• Metal Packaging

 

Although not as popular as it used to be, metal packaging still makes up for approximately 15% of all packaging materials used in the food industry. Metal and tin packaging in the food industry is mostly found in the form of canning. Canning is an old technique that allows people to preserve their food in an airtight manner for a much longer period of time compared to other packaging methods. Because of this, tin cans are mostly used for storing preserved foods and soups. Regular small tin containers, however, are most commonly used to store other, every day, materials such as candy, cosmetics, or tobacco. Aluminum cans are famous for storing beers and soft drinks.

Aluminum and tin cans are considered to be a safe packaging material for food. Although some tins come with a coated inside that may contain BPA, this is nowadays highly unlikely. Plain metal tins are not harmful to your health nor for the environment. In fact, tin containers are considered to be among the healthiest and most sustainable packaging materials in the world. As of such, they are widely used in the food, cosmetic, and medical industries.

 

  • Glass Packaging

 

Glass packaging makes up roughly 11% of all the packaging materials used in the food industry. Glass jars and containers used to be the most commonly used material. Nowadays, however, their popularity has dropped due to the rise of cheaper and tougher materials such as plastics. Nevertheless, you can still find food products wrapped in small glass jars and containers. Due to their better appearance and higher price, however, glass wrappings usually are used for more high-end products. Hereby you can think about premium yogurts, milk, and wine.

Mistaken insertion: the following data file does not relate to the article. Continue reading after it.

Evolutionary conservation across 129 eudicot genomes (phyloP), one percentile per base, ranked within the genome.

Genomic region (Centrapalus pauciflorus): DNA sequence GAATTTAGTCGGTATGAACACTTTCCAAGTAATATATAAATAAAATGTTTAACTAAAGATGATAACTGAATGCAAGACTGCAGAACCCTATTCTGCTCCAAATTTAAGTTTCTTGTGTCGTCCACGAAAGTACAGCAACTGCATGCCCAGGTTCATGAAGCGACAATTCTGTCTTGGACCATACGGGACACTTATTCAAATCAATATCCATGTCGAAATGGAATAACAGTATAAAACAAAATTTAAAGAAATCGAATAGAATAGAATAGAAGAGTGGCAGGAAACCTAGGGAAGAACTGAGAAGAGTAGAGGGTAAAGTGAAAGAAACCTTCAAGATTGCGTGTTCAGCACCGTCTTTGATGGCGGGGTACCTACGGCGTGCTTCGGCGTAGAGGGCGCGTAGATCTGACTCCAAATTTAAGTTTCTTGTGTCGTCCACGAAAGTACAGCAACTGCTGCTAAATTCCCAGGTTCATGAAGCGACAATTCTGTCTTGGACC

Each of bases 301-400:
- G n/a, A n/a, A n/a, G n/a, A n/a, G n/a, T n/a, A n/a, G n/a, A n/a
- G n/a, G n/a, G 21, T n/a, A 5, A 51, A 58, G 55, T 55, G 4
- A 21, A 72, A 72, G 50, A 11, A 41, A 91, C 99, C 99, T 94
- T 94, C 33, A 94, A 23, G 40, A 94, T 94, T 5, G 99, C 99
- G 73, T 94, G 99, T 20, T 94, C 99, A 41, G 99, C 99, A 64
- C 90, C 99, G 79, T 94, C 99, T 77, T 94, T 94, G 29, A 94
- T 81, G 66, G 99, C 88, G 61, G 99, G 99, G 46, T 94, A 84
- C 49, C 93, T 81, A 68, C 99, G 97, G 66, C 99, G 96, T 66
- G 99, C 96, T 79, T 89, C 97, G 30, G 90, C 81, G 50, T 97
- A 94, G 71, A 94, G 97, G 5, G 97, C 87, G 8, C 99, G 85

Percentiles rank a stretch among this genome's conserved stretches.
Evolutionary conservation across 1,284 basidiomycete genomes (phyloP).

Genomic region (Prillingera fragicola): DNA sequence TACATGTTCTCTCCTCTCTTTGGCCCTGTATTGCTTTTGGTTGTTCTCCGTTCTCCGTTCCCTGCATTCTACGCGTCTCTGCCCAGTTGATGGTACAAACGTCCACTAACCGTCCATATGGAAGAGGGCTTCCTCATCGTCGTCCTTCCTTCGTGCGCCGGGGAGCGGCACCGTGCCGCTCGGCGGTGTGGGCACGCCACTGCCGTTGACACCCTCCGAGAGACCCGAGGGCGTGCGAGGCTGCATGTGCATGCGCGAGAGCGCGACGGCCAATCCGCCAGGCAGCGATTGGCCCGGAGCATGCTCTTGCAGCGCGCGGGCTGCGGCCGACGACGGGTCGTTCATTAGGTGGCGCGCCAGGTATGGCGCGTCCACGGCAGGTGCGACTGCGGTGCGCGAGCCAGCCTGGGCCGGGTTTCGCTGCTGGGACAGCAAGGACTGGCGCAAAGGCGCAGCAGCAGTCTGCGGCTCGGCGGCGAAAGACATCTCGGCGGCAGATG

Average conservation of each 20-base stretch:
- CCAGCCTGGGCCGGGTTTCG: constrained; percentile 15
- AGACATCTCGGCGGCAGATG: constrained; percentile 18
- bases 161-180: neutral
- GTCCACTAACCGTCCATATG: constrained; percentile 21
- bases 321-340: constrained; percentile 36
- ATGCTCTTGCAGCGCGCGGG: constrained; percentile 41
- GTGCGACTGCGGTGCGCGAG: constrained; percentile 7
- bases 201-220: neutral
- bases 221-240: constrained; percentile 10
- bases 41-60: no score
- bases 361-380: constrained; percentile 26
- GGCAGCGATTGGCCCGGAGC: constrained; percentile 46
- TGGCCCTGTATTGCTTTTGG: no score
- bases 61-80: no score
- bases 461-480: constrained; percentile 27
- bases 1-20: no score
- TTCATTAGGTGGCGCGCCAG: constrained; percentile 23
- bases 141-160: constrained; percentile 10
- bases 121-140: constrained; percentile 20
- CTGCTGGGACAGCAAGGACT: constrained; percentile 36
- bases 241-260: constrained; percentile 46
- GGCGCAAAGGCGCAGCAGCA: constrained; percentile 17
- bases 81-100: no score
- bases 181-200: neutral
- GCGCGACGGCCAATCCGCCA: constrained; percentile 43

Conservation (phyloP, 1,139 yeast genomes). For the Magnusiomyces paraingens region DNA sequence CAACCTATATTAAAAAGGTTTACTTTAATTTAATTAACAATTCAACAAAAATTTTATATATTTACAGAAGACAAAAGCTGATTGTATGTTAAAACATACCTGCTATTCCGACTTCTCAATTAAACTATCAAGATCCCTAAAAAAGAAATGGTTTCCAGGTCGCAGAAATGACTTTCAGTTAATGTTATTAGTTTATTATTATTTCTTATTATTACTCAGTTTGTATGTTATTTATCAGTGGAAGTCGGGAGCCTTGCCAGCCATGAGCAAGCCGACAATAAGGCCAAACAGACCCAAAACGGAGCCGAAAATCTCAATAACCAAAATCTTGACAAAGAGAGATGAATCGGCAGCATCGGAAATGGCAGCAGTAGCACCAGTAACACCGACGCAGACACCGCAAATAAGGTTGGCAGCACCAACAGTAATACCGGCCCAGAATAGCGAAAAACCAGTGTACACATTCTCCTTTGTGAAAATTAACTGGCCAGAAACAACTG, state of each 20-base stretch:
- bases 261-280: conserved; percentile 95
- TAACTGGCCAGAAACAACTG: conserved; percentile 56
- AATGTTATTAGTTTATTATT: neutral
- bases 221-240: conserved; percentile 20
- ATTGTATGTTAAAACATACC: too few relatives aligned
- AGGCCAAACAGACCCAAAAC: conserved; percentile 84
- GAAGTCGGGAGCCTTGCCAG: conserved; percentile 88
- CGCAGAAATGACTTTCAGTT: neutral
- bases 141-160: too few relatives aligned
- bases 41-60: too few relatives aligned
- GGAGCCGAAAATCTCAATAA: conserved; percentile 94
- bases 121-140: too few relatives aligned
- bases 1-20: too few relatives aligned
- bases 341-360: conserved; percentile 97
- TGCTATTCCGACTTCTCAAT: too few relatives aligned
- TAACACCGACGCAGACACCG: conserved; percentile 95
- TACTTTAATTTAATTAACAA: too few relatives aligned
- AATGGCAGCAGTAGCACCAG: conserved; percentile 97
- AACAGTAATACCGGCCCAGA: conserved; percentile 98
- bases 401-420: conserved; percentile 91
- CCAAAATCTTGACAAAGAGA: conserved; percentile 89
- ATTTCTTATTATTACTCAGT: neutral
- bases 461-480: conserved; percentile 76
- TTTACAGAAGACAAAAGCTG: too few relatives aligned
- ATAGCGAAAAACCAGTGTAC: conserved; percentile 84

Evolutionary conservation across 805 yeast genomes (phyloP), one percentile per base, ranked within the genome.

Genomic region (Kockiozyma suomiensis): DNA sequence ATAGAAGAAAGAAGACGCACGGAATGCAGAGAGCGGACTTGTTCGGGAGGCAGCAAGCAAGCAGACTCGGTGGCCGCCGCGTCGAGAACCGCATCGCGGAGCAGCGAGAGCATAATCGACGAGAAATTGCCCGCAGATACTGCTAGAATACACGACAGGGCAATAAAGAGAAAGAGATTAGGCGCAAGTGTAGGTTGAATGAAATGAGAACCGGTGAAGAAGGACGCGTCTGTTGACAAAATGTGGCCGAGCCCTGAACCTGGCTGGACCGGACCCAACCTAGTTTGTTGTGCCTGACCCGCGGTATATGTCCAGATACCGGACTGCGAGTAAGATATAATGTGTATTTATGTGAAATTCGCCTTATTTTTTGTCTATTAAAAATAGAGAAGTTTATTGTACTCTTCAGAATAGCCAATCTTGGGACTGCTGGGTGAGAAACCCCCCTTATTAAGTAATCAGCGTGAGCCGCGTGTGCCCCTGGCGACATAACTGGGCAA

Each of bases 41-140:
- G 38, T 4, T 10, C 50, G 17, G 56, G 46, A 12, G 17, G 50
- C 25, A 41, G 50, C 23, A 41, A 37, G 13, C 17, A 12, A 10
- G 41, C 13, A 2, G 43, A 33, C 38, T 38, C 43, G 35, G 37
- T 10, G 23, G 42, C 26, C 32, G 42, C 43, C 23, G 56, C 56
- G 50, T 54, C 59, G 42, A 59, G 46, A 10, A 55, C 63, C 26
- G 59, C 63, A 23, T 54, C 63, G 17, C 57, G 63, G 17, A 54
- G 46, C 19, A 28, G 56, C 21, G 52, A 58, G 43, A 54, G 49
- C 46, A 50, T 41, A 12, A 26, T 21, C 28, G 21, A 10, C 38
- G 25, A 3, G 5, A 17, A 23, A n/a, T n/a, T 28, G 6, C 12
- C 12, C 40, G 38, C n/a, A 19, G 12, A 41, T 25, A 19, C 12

When it comes to health and safety, glass is considered to be among the safest packaging materials. According to the U.S Food & Drug Administration (2016), glass is 100% safe to use. Glass is furthermore a natural product as it is made from liquid sand. Just like metal tins, glass packaging is 100% recyclable. As of such, choosing glass packaging is not only better for your health, it’s also an environmental choice.

 

  • Paper & Board Packaging

 

Paper and board packaging are with a presence of 34% the most common packaging material in the food industry. Paper packaging is used for any type of food including meat, eggs, and even drinks. Although paper is seemingly harmless, there are ways in which its use may affect your health.

Recent studies have shown that colored paper or paper wrappings with a print on it may leak ink into foods. As a result, it can cause hormonal disturbances. When paper has been recycled before, it may furthermore contain certain chemicals such as Diisobutyl Phthalate and Dibutyl Phthalate. An intake of these chemicals can cause digestion problems along with severe toxicity. As of such, it’s recommended to be careful when it comes to picking food stored in paper packaging. Despite its potential health-related risks, paper is a natural product and 100% recyclable. Therefore, it is considered to be a sustainable choice as it’s much better for the environment than, let’s say, plastic.

Author: Wouter Wargerink

About the Author

- Outside contributors to the Dispatch are always welcome to offer their unique voices, contradictory opinions or presentation of information not included on the site.

Leave a comment

XHTML: You can use these html tags: <a href="" title=""> <abbr title=""> <acronym title=""> <b> <blockquote cite=""> <cite> <code> <del datetime=""> <em> <i> <q cite=""> <s> <strike> <strong>



Categories

Archives

At the Movies